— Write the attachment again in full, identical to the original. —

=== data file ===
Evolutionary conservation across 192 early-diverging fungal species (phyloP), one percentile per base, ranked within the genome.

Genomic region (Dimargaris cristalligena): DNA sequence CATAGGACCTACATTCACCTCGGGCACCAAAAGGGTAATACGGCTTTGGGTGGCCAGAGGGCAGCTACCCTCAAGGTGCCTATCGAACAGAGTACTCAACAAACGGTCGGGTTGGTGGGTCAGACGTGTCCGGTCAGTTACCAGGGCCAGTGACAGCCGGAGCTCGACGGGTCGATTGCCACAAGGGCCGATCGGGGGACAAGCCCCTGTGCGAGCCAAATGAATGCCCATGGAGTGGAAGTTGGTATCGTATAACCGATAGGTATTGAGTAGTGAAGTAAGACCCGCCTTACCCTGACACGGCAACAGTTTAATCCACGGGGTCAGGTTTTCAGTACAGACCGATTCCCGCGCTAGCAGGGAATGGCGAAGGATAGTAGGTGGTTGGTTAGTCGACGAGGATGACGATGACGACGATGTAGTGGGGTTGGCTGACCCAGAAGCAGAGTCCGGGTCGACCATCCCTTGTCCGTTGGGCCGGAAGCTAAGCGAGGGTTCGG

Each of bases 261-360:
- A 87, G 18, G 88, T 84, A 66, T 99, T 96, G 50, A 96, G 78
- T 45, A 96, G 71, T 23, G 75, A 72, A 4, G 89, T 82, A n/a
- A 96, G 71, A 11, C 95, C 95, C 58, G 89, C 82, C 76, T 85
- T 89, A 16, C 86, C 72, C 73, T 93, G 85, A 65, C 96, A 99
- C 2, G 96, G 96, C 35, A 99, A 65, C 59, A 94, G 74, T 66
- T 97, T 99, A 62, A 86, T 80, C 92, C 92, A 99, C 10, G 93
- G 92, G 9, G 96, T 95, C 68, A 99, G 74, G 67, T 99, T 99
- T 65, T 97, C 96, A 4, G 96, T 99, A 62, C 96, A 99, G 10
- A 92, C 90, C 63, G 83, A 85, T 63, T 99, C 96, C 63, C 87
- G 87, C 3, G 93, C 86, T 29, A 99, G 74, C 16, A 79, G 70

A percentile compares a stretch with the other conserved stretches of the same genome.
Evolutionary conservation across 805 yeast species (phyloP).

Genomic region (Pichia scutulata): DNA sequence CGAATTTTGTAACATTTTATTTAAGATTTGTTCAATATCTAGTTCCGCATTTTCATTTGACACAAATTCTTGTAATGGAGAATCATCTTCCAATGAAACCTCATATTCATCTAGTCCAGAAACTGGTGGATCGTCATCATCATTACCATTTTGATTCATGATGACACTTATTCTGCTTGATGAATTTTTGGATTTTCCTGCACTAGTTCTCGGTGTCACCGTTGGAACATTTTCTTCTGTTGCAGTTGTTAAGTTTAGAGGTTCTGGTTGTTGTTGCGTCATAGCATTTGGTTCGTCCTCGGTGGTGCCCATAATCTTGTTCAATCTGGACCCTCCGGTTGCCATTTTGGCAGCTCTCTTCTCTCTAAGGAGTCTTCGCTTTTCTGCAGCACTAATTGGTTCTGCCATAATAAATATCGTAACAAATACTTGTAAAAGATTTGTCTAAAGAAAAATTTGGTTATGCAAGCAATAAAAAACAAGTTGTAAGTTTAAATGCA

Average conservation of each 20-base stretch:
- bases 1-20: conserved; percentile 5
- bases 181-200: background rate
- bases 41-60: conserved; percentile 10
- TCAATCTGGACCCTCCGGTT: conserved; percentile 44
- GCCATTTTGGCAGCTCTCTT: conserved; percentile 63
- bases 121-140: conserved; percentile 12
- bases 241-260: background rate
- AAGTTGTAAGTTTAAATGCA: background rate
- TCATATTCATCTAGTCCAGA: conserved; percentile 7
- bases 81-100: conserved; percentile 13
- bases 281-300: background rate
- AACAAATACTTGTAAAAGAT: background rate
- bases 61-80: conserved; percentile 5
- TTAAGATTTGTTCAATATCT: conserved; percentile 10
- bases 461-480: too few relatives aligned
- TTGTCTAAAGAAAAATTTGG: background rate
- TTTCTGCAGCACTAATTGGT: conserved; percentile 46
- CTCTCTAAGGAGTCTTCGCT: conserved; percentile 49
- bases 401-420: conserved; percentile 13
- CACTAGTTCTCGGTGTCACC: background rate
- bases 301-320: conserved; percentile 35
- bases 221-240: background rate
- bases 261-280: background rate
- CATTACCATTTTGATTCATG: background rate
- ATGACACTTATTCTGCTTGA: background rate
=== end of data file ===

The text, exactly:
Evolutionary conservation across 192 early-diverging fungal species (phyloP), one percentile per base, ranked within the genome.

Genomic region (Dimargaris cristalligena): DNA sequence CATAGGACCTACATTCACCTCGGGCACCAAAAGGGTAATACGGCTTTGGGTGGCCAGAGGGCAGCTACCCTCAAGGTGCCTATCGAACAGAGTACTCAACAAACGGTCGGGTTGGTGGGTCAGACGTGTCCGGTCAGTTACCAGGGCCAGTGACAGCCGGAGCTCGACGGGTCGATTGCCACAAGGGCCGATCGGGGGACAAGCCCCTGTGCGAGCCAAATGAATGCCCATGGAGTGGAAGTTGGTATCGTATAACCGATAGGTATTGAGTAGTGAAGTAAGACCCGCCTTACCCTGACACGGCAACAGTTTAATCCACGGGGTCAGGTTTTCAGTACAGACCGATTCCCGCGCTAGCAGGGAATGGCGAAGGATAGTAGGTGGTTGGTTAGTCGACGAGGATGACGATGACGACGATGTAGTGGGGTTGGCTGACCCAGAAGCAGAGTCCGGGTCGACCATCCCTTGTCCGTTGGGCCGGAAGCTAAGCGAGGGTTCGG

Each of bases 261-360:
- A 87, G 18, G 88, T 84, A 66, T 99, T 96, G 50, A 96, G 78
- T 45, A 96, G 71, T 23, G 75, A 72, A 4, G 89, T 82, A n/a
- A 96, G 71, A 11, C 95, C 95, C 58, G 89, C 82, C 76, T 85
- T 89, A 16, C 86, C 72, C 73, T 93, G 85, A 65, C 96, A 99
- C 2, G 96, G 96, C 35, A 99, A 65, C 59, A 94, G 74, T 66
- T 97, T 99, A 62, A 86, T 80, C 92, C 92, A 99, C 10, G 93
- G 92, G 9, G 96, T 95, C 68, A 99, G 74, G 67, T 99, T 99
- T 65, T 97, C 96, A 4, G 96, T 99, A 62, C 96, A 99, G 10
- A 92, C 90, C 63, G 83, A 85, T 63, T 99, C 96, C 63, C 87
- G 87, C 3, G 93, C 86, T 29, A 99, G 74, C 16, A 79, G 70

A percentile compares a stretch with the other conserved stretches of the same genome.
Evolutionary conservation across 805 yeast species (phyloP).

Genomic region (Pichia scutulata): DNA sequence CGAATTTTGTAACATTTTATTTAAGATTTGTTCAATATCTAGTTCCGCATTTTCATTTGACACAAATTCTTGTAATGGAGAATCATCTTCCAATGAAACCTCATATTCATCTAGTCCAGAAACTGGTGGATCGTCATCATCATTACCATTTTGATTCATGATGACACTTATTCTGCTTGATGAATTTTTGGATTTTCCTGCACTAGTTCTCGGTGTCACCGTTGGAACATTTTCTTCTGTTGCAGTTGTTAAGTTTAGAGGTTCTGGTTGTTGTTGCGTCATAGCATTTGGTTCGTCCTCGGTGGTGCCCATAATCTTGTTCAATCTGGACCCTCCGGTTGCCATTTTGGCAGCTCTCTTCTCTCTAAGGAGTCTTCGCTTTTCTGCAGCACTAATTGGTTCTGCCATAATAAATATCGTAACAAATACTTGTAAAAGATTTGTCTAAAGAAAAATTTGGTTATGCAAGCAATAAAAAACAAGTTGTAAGTTTAAATGCA

Average conservation of each 20-base stretch:
- bases 1-20: conserved; percentile 5
- bases 181-200: background rate
- bases 41-60: conserved; percentile 10
- TCAATCTGGACCCTCCGGTT: conserved; percentile 44
- GCCATTTTGGCAGCTCTCTT: conserved; percentile 63
- bases 121-140: conserved; percentile 12
- bases 241-260: background rate
- AAGTTGTAAGTTTAAATGCA: background rate
- TCATATTCATCTAGTCCAGA: conserved; percentile 7
- bases 81-100: conserved; percentile 13
- bases 281-300: background rate
- AACAAATACTTGTAAAAGAT: background rate
- bases 61-80: conserved; percentile 5
- TTAAGATTTGTTCAATATCT: conserved; percentile 10
- bases 461-480: too few relatives aligned
- TTGTCTAAAGAAAAATTTGG: background rate
- TTTCTGCAGCACTAATTGGT: conserved; percentile 46
- CTCTCTAAGGAGTCTTCGCT: conserved; percentile 49
- bases 401-420: conserved; percentile 13
- CACTAGTTCTCGGTGTCACC: background rate
- bases 301-320: conserved; percentile 35
- bases 221-240: background rate
- bases 261-280: background rate
- CATTACCATTTTGATTCATG: background rate
- ATGACACTTATTCTGCTTGA: background rate